That being said, it’s still tough.

It’s tough, not having the time to dedicate to my writing, when every year I feel more and more that writing is the thing I want to do the most.

I started this blog a few years ago by stating that I did not intend to become a full-time writer, but now I’m starting to think that has changed. It is one of the things that brings me complete and utter joy. I love crafting my stories. I love my characters. I love the worlds I have created.

But, in the end, life takes precedent. I have a job. I have a family. I have a life outside of my weird little worlds that I need to attend to. And so, the stories will have to wait. They will have to carry on in my mind until I find the time to write them down. Until I find the time to share them. As long as I don’t lose them, I will have done them justice.

And, I suppose, the entire purpose of this rant was to say that I’ve submitted “Deep Sleep (Part 2)” on creepypasta.com for publication. It was one of the scariest things I’ve done for a long time. I didn’t think it would bother me as much as it did, but I guess that means that the story is more important to me than I thought it was, originally. People really connected with “Deep Sleep” and gave it some good reviews, so I really hope that the continuation of the story is received well. I hope, I hope, I hope.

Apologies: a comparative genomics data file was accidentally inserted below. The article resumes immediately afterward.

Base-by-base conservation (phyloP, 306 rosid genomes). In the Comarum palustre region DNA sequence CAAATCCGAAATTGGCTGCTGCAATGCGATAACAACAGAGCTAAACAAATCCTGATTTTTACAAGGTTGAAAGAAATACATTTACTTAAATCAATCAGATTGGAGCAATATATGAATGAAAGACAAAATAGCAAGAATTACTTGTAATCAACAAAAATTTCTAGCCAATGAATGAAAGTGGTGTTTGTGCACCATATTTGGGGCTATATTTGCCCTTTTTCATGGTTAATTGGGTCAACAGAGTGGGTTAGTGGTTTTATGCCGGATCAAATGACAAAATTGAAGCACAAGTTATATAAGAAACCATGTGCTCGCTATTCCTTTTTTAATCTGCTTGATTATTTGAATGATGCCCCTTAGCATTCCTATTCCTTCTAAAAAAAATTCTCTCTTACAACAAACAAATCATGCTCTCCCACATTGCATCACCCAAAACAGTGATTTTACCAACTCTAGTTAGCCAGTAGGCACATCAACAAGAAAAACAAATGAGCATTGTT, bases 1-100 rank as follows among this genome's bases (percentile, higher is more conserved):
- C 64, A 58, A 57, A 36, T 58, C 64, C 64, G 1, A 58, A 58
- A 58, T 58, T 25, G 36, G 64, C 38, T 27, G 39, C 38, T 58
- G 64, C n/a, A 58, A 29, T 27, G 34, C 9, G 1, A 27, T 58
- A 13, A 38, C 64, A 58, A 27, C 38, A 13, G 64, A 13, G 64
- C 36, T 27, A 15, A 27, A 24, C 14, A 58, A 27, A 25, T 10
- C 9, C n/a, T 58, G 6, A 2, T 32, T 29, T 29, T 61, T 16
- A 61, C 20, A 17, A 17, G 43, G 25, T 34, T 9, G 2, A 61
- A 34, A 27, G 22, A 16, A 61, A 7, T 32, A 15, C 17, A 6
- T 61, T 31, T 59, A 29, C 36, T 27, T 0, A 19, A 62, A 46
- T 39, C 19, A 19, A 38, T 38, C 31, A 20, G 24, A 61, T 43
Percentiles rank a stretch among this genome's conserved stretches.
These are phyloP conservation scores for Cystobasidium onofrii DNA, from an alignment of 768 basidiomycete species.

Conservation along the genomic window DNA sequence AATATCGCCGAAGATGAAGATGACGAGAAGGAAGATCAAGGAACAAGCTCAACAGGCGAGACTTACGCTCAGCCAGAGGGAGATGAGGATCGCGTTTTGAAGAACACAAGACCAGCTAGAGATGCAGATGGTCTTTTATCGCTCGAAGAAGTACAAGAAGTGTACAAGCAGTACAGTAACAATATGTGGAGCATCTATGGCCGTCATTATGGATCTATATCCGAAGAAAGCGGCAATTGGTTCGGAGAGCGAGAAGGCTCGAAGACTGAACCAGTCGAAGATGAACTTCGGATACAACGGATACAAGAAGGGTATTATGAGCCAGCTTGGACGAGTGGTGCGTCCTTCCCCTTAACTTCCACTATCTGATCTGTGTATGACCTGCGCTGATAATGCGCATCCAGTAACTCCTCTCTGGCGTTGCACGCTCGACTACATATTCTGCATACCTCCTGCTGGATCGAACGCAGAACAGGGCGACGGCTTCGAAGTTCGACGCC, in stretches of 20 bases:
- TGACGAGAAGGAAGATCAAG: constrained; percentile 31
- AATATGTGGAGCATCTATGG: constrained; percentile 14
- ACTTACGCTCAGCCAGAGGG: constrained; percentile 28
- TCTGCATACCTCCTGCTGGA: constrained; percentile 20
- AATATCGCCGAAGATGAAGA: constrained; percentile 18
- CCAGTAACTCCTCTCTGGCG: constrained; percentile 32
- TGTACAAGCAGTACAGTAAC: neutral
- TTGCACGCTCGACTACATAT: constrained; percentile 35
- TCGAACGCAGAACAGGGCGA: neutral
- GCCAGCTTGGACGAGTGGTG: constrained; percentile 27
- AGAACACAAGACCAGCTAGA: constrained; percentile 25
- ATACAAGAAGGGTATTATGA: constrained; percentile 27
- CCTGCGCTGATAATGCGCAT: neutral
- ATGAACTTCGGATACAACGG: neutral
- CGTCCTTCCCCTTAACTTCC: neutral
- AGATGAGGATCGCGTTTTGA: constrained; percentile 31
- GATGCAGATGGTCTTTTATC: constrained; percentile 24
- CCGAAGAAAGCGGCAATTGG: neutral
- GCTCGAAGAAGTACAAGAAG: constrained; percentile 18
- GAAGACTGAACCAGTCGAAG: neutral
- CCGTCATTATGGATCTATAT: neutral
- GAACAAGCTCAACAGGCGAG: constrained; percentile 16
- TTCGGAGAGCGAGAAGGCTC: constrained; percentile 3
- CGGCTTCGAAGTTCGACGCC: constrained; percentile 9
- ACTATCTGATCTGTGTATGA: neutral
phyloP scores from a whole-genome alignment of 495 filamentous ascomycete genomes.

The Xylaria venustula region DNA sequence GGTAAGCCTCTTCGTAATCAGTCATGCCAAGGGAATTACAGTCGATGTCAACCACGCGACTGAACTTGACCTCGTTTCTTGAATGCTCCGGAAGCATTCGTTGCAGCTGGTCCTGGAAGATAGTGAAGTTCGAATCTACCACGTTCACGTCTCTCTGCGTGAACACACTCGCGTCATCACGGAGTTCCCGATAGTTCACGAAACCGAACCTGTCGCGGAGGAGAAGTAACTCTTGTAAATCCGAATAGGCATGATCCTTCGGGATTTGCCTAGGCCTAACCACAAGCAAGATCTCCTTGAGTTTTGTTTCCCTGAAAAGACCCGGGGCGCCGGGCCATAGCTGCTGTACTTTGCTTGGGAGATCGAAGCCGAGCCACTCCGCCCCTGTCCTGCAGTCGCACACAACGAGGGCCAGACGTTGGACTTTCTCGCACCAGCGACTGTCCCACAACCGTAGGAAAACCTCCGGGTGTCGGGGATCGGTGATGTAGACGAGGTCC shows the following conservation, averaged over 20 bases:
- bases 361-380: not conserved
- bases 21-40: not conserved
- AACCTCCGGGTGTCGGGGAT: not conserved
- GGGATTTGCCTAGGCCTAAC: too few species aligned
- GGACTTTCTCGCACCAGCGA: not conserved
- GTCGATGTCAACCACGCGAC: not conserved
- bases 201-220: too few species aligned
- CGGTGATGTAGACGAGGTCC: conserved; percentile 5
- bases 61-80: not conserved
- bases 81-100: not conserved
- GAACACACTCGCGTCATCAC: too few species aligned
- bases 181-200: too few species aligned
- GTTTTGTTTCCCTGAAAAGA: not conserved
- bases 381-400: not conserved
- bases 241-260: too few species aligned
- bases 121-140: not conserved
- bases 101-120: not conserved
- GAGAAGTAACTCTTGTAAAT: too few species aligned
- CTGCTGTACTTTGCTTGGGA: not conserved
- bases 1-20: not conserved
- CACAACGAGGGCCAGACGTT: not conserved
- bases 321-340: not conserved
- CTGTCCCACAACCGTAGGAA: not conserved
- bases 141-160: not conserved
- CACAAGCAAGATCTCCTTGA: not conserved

But if not, I will continue to write. I’ve come to realize, after this last year, that writing means too much to me to give up. It allows me to explore, to create, and to let go. It’s one of the greatest things in life.

Now, I wait to see if it’s published. I hope that people will like it.

Thanks for sticking with me, thanks for reading, and as always:

Happy writing.

Thoughts on a Sunday Morning #2

Another lazy morning, another beautiful day. I’m sitting in a chair by the open window and a cool breeze is coming in, bringing all the smells of spring with it. I wanted to share something small, but something that bears a lot of weight with it for writers.

The importance of writing things down, that is.

Now, that seems obvious. As writers, this is something we do constantly. What I’m referring to, though, is writing things down immediately. As soon as they enter your head. From time to time lines or ideas drift into our knowing, uninvited but not unwelcome. More often than not it is these random thoughts which I find most inspiring, rather than the stuff I write when I’m focusing on writing.